Celestial Seasonings

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Celestial Seasonings
Founded1969; 54 years ago (1969)
HeadquartersBoulder, Colorado
Key people
Peter Burns, President
ProductsHerbal tea
ParentHain Celestial Group

Celestial Seasonings is an American tea company based in Boulder, Colorado, United States. The company specializes in herbal teas (properly called "tisanes"), but also sells green, white, black, and chai teas. As of 2006, the company's annual gross sales were approximately US$100,000,000.[1]


Celestial Seasonings tasting room

Celestial Seasonings founders Mo Siegel, Peggy Clute, Wyck Hay, and Lucinda Ziesing started gathering herbs and flowers in the mountains around Boulder and selling them to local health food stores in 1969.[2][3]

In the 1970s, Wycks' brother, John Hay, and Beth Underwood joined the company. They soon created herbal tea blends (such as Sleepytime and Red Zinger) and moved to larger headquarters twice; by 1977, the company began selling internationally. Celestial Seasonings also created and sponsored the Red Zinger Bicycle Classic race in Colorado during the 1970s. The iconic paintings on many of the different tea blends (such as Sleepytime and Red Zinger) were created by Beth Underwood.[citation needed]

Celestial Seasonings was purchased by Kraft Foods in 1984.[4][5] Siegel retired in 1986, and the next year, Kraft announced they would sell Celestial Seasonings to Lipton.[6] The sale was successfully challenged by Bigelow under antitrust laws, and local management purchased the company back from Kraft in 1988.

In 1990, Celestial Seasonings moved into new headquarters in a custom-designed facility in North Boulder. Siegel returned in 1991, to serve as CEO.[citation needed]

Celestial Seasonings merged with natural food company the Hain Food Group in 2000 to form the Hain Celestial Group. Siegel retired for the second time in 2002.[citation needed]


The company's teas are branded using animals, including an anthropomorphic bear for the Sleepytime range.[7]

Legal issues[edit]

In 2013 Hain Celestial became one of 25 companies targeted in an ongoing class action lawsuit regarding allegations of falsely labeling their personal care products (including Celestial Seasonings) as 'organic' under California law (California Products Act of 2003) to mislead consumers into purchasing them.[8][9][10][11]

In 2015 Hain Celestial Group settled and agreed to pay consumers a $7.5 million compensation for mislabeling their products with an additional $2.4 million worth of coupons.[12][13][14]

Connection to the Urantia Foundation[edit]

In 1969, the same year Mo Siegel and friends collected the herbs in the Colorado Rocky Mountains that would be sold in health food stores and eventually became Celestial Seasonings, Siegel read The Urantia Book,[15] which is a spiritual, philosophical, and religious book that originated in Chicago sometime between 1924 and 1955.[16] The authorship is the subject of speculation, as it is written as if directly from one or more celestial beings. The Urantia Foundation published the text in 1955, which provides for the dissemination of The Urantia Book and aims to ensure the text remains unaltered.[17] Mo Siegel currently serves as the President of the Urantia Foundation, and he has said that the morals of the Celestial Seasonings company and the quotes printed on the tea packaging were based on the beliefs and practices of The Urantia Book.[18]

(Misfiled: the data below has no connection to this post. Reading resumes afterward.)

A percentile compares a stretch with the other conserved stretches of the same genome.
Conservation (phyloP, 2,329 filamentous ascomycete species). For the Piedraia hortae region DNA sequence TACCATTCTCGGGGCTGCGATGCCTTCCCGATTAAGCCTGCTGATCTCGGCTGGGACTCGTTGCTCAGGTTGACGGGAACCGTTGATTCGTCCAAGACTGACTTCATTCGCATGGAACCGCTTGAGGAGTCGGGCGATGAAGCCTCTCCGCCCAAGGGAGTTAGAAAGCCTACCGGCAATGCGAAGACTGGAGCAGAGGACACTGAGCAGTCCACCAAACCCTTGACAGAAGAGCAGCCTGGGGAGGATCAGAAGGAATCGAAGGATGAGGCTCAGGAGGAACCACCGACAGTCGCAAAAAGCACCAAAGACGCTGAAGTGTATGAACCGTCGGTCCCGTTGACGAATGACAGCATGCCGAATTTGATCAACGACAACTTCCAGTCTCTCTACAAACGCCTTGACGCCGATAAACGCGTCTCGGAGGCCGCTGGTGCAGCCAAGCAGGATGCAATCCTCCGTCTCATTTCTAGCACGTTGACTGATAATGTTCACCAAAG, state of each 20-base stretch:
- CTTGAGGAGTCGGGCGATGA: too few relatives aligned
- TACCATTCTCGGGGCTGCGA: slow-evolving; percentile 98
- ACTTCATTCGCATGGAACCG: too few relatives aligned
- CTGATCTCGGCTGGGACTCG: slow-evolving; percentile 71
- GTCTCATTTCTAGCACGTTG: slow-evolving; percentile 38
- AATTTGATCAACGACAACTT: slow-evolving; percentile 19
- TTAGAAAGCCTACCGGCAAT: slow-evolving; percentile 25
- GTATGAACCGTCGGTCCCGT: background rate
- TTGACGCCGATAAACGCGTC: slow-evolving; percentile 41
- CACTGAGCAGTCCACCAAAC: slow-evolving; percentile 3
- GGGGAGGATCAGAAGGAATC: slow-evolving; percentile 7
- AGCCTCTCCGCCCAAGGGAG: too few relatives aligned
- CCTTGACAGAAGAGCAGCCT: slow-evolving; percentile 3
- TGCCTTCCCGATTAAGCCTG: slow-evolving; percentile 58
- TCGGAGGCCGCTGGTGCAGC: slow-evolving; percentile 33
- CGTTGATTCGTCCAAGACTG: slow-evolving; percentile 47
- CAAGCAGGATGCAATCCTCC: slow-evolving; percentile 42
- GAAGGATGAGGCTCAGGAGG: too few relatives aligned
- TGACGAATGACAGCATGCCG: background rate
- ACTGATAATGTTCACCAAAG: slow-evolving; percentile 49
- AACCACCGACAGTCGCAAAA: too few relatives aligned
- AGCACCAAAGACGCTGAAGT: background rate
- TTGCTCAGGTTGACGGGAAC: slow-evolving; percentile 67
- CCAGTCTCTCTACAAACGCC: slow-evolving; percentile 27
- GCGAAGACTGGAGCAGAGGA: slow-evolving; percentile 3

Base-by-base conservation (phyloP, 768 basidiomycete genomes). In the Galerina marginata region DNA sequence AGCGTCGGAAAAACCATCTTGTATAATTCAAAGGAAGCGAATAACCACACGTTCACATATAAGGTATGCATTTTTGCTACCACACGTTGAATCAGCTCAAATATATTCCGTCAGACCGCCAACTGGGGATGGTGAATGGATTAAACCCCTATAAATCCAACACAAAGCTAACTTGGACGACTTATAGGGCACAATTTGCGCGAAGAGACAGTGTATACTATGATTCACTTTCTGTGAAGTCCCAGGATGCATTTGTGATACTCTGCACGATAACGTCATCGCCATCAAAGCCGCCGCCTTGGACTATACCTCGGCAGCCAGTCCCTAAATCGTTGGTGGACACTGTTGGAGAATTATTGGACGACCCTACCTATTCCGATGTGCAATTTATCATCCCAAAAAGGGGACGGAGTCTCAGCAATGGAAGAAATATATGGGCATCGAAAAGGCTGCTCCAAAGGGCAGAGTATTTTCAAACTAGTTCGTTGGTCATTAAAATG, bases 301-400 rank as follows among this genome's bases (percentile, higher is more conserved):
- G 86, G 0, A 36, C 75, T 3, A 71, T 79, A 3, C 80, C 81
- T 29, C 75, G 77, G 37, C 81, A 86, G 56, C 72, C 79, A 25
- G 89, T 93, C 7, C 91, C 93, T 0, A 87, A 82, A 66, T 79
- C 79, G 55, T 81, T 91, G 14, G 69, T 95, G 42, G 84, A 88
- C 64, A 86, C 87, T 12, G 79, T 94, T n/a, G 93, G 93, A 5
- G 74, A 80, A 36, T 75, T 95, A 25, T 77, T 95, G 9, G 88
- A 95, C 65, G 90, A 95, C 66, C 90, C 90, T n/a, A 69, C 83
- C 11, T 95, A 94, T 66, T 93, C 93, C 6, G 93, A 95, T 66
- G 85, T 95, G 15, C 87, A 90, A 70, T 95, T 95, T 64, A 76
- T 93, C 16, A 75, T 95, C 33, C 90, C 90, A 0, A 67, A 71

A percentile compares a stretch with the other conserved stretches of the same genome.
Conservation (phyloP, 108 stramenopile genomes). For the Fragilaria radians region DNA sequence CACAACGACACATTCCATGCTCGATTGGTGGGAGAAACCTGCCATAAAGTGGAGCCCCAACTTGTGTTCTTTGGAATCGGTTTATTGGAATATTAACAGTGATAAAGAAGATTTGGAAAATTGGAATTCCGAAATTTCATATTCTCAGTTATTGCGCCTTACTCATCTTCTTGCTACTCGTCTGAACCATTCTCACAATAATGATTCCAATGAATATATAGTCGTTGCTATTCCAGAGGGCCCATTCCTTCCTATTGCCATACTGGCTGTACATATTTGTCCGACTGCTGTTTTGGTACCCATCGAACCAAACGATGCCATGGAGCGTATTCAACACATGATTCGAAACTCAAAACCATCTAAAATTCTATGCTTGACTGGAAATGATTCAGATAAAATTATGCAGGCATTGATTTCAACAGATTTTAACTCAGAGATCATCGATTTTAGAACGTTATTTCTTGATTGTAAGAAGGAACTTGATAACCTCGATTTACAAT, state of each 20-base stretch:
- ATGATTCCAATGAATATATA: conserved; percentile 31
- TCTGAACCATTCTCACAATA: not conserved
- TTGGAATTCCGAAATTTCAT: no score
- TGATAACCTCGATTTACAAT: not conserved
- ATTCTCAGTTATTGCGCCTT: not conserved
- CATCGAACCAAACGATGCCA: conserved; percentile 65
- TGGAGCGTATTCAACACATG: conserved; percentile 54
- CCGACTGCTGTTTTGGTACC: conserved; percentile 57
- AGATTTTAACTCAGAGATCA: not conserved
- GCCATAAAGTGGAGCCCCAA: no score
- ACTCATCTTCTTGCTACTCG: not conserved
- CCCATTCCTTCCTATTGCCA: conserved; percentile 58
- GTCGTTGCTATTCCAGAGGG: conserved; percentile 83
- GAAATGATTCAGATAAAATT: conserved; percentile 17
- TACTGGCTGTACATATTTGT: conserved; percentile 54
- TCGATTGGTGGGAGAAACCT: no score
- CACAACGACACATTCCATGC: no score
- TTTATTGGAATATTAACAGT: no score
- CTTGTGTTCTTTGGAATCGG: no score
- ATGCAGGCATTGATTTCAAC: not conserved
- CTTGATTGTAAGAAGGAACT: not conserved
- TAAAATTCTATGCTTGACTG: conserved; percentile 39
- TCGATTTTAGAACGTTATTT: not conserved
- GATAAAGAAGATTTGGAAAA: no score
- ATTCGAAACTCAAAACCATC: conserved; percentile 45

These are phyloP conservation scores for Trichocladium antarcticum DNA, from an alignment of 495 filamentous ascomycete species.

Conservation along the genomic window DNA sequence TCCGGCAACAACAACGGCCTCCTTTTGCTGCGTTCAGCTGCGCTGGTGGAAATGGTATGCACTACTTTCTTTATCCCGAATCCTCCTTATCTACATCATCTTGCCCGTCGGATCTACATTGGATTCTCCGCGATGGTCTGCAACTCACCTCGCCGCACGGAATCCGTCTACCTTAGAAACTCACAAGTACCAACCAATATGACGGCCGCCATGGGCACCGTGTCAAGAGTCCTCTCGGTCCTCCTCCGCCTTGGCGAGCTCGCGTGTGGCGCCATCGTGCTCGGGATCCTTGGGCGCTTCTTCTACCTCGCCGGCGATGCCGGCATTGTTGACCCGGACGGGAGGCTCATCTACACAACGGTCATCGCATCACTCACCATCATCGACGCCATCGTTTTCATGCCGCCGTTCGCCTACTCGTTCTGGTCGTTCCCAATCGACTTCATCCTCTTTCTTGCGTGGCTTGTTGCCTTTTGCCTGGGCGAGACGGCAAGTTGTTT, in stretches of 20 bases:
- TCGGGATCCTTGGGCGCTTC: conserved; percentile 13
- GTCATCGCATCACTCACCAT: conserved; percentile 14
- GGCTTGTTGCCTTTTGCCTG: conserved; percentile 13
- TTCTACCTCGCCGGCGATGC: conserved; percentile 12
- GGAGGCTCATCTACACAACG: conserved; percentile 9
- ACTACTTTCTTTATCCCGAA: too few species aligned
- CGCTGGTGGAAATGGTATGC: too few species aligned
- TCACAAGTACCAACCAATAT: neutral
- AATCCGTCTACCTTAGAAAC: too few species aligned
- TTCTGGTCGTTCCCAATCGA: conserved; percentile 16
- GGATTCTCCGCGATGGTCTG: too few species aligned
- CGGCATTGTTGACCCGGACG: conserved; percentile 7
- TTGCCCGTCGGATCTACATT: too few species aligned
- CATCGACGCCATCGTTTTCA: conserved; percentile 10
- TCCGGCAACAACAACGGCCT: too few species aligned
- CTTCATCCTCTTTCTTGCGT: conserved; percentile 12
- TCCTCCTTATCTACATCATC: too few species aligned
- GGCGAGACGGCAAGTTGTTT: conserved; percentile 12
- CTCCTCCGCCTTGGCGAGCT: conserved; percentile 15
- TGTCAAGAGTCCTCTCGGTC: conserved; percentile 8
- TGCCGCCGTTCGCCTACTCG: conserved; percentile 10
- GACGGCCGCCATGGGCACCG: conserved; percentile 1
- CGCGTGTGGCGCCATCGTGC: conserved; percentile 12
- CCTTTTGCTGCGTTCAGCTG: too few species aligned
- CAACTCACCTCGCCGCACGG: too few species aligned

1. ^ Modern Marvels: "Tea Education" (episode 553), December 13, 2006.
  2. ^ Giller, Megan. "Cults, Conspiracies and the Twisted History of Sleepytime Tea". Van Winkle's. Casper Sleep. Archived from the original on March 1, 2016. Retrieved November 28, 2022.
  3. ^ Blitz, Matt. "Sleepytime Tea and the Little Known Religion Behind It". Food & Wine. Retrieved November 28, 2022.
  4. ^ Sanger, D. E. (1984). "Kraft to Buy Celestial". The New York Times.
  5. ^ "Kraft Agrees to Buy Celestial Seasonings". (1984). The Washington Post.
  6. ^ John Gorman (December 8, 1987). "Kraft Sells Celestial Seasonings". Articles.chicagotribune.com. Retrieved July 14, 2014.
  7. ^ Pop Icon https://popicon.life/celestial-seasonings-sleepytime-bear-tea-icon/
  8. ^ Joanna Lin (June 20, 2011). "Organic Product Lawsuit: Center for Environmental Health Sues Dozens". The Huffington Post. Retrieved November 14, 2014.
  9. ^ "Court document" (PDF). truthinadvertising.org. Retrieved September 8, 2023.
  10. ^ Beth Winegarner (November 6, 2014). "Hain Celestial Buyers Seek Class Cert. On 'Organic' Claims". Law360. Retrieved November 14, 2014.
  11. ^ Beth Winegarner (September 17, 2014). "Hain Mini-Waffles 'Natural' Label Could Mislead, Judge Says". Law360. Retrieved November 14, 2014.
  12. ^ Aisha Al-Muslim. "Hain Celestial settles mislabeling lawsuit for nearly $10 million". Newsday.
  13. ^ "$9.4M Settlement Reached in Hain Organic Consumer Fraud Class Action Lawsuit". BigClassAction.com.
  14. ^ Kali Hays. "Hain Celestial Inks $9.4M Deal To End Organic Labeling Suit". Law 360.
  15. ^ "Urantia Foundation Leadership | Urantia Book | Urantia Foundation". Retrieved September 8, 2023.
  16. ^ "A Brief Description of The Urantia Book | Urantia Book | Urantia Foundation". Retrieved September 8, 2023.
  17. ^ "Urantia Foundation | Urantia Book | Urantia Foundation". Retrieved September 8, 2023.
  18. ^ Giller, Megan. "Cults, Conspiracies, and the Twisted History of Sleepytime Tea." Van Winkle's Null, 28 Jan. 2016. Inverse, www.inverse.com/article/10731

External links[edit]